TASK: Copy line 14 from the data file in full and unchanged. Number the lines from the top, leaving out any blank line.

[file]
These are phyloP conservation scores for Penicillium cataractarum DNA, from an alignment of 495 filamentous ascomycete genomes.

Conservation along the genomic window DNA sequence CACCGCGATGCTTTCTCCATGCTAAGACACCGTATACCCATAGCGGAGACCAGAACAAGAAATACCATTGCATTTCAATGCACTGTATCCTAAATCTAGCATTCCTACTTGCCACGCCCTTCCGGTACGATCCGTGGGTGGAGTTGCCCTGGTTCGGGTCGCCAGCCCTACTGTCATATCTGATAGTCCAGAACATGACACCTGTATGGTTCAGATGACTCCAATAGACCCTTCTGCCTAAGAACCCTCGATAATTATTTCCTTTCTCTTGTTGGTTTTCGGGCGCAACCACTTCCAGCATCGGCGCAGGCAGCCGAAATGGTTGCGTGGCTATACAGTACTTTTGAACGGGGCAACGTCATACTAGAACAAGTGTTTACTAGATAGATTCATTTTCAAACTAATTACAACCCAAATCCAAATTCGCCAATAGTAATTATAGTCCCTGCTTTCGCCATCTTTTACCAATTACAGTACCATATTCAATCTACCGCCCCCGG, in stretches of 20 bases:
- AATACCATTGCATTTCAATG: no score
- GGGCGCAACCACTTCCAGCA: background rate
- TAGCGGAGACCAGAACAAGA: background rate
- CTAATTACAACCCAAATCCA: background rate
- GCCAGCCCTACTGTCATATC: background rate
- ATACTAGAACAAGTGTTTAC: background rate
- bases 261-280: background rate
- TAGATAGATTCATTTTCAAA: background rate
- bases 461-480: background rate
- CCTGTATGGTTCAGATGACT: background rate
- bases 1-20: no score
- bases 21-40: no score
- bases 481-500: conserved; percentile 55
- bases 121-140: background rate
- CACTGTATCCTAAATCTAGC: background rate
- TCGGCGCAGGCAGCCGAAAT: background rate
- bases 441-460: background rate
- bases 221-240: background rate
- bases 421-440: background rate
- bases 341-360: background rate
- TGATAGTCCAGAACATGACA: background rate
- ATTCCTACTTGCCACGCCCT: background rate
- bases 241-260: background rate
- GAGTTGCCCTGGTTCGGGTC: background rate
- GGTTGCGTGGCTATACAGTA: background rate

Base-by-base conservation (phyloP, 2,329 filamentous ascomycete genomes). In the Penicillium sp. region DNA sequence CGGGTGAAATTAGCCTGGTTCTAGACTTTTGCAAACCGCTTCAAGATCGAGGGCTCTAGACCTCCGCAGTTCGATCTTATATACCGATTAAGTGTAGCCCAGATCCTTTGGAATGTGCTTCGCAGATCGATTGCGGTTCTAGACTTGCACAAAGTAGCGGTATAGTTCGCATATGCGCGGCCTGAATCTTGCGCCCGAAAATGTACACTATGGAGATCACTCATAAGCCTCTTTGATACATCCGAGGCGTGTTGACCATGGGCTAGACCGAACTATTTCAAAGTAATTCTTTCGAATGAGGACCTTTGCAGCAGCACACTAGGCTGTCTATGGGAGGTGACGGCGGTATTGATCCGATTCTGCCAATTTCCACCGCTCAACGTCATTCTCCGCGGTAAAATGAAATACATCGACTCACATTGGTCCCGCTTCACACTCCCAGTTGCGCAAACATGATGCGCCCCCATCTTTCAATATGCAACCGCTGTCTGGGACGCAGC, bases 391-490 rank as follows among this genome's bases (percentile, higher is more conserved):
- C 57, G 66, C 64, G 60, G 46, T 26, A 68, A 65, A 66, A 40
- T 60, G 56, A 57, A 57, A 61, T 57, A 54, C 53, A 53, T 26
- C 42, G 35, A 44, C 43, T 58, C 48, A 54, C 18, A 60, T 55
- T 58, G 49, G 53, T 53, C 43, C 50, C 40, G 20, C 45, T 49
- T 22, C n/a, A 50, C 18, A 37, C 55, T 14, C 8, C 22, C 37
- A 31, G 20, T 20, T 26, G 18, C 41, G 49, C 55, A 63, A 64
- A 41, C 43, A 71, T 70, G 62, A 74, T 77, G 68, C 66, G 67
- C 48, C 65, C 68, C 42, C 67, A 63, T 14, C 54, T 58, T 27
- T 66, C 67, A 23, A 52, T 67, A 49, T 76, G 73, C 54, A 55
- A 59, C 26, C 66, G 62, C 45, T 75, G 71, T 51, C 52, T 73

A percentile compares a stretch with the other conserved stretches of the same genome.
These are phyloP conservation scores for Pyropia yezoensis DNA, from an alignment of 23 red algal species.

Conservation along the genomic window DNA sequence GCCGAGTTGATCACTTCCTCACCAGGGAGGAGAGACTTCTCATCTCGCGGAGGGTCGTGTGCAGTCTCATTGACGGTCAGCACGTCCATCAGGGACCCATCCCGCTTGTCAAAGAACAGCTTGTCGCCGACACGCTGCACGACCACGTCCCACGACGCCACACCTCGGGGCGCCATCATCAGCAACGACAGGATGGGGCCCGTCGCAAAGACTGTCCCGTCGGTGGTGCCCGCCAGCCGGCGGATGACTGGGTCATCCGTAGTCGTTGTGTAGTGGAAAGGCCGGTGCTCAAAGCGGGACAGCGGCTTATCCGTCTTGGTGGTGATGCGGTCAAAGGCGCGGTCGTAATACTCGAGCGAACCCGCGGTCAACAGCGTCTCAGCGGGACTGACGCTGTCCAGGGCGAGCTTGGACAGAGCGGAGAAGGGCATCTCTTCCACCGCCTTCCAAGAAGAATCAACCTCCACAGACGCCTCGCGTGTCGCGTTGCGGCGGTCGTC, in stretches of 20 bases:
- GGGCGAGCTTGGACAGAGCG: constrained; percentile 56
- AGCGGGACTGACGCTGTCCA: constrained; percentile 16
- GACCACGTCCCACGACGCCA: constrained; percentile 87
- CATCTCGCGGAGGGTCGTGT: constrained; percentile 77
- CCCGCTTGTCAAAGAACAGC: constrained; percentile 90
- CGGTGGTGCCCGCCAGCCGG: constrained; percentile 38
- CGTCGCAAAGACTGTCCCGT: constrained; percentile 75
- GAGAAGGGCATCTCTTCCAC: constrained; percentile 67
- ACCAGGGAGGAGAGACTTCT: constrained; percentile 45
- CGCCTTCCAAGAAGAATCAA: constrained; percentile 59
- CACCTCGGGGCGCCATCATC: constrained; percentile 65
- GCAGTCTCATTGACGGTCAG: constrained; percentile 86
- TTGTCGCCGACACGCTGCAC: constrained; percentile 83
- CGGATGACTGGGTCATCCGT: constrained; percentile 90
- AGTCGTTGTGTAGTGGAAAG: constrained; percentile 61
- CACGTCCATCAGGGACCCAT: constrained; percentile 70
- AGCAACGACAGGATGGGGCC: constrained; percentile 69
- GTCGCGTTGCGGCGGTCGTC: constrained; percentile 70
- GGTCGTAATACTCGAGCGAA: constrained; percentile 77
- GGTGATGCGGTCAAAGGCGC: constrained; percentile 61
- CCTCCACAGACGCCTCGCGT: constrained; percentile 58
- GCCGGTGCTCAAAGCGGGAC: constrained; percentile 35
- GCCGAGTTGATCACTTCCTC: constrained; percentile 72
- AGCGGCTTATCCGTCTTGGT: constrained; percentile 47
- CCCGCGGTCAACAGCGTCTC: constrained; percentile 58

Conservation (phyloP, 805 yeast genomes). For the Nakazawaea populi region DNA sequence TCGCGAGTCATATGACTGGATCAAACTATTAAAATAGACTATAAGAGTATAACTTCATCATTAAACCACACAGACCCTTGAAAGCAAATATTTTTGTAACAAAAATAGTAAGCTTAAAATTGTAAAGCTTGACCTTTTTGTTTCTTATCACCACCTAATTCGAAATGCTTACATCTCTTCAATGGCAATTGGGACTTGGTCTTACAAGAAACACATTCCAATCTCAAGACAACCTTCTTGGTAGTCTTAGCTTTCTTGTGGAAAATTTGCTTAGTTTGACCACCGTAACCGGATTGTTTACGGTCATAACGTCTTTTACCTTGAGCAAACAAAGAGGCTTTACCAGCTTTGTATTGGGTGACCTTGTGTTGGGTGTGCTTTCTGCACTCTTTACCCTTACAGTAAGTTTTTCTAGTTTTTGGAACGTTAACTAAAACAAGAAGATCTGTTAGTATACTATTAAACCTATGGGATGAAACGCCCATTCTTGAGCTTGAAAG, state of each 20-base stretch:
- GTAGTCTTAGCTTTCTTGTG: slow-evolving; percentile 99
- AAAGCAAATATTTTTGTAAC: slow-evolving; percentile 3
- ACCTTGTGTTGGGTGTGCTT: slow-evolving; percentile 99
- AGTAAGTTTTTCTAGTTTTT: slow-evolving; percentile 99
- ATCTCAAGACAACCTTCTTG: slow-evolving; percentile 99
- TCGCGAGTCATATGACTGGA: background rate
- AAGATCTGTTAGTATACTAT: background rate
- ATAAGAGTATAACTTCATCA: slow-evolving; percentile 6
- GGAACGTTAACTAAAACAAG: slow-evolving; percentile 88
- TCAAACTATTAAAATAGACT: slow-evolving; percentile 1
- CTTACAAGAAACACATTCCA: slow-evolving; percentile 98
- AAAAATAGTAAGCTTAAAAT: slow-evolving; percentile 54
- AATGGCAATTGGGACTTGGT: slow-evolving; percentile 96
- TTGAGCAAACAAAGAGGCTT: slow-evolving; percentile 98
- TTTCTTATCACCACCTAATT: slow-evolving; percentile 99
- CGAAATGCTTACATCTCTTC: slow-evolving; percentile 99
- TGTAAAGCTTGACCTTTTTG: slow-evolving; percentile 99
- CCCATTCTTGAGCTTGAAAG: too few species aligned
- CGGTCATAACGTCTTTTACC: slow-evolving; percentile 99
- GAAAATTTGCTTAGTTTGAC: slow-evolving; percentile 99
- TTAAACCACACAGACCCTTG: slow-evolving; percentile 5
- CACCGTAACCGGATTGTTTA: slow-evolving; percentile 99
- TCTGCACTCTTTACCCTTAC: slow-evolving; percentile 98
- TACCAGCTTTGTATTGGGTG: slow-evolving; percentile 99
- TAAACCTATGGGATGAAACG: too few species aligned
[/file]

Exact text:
- bases 21-40: no score